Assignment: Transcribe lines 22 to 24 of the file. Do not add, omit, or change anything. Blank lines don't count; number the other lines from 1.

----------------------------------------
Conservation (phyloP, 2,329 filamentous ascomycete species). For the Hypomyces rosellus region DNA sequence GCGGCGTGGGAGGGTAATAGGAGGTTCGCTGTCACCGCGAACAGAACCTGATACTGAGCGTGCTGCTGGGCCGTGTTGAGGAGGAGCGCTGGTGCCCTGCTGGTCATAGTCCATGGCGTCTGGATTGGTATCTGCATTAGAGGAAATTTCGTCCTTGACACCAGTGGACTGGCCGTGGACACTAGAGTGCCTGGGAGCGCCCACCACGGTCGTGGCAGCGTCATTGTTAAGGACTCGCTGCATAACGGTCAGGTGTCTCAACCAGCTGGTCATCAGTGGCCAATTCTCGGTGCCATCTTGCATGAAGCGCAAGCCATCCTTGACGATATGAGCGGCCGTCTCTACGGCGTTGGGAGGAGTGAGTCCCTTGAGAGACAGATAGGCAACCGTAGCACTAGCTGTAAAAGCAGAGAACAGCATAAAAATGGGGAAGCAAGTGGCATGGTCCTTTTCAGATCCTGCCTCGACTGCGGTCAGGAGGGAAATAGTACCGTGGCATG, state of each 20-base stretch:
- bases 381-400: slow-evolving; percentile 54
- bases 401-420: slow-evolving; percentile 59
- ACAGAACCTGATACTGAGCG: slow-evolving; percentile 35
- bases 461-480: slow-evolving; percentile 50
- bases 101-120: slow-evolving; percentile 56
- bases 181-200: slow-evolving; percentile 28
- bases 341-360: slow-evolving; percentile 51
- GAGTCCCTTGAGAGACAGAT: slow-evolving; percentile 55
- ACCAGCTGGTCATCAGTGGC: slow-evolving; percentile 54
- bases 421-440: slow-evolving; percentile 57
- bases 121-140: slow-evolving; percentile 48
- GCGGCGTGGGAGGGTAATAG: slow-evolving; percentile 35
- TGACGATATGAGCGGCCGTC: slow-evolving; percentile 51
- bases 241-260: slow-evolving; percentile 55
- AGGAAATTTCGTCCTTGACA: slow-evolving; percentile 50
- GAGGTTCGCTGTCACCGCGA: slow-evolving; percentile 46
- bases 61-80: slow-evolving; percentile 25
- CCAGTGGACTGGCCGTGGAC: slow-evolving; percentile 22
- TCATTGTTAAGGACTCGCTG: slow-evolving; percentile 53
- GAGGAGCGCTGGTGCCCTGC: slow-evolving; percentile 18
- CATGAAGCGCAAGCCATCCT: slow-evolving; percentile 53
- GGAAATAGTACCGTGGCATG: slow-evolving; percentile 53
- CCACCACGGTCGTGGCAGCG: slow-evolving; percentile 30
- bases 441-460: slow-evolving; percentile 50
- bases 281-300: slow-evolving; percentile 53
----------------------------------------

- CATGAAGCGCAAGCCATCCT: slow-evolving; percentile 53
- GGAAATAGTACCGTGGCATG: slow-evolving; percentile 53
- CCACCACGGTCGTGGCAGCG: slow-evolving; percentile 30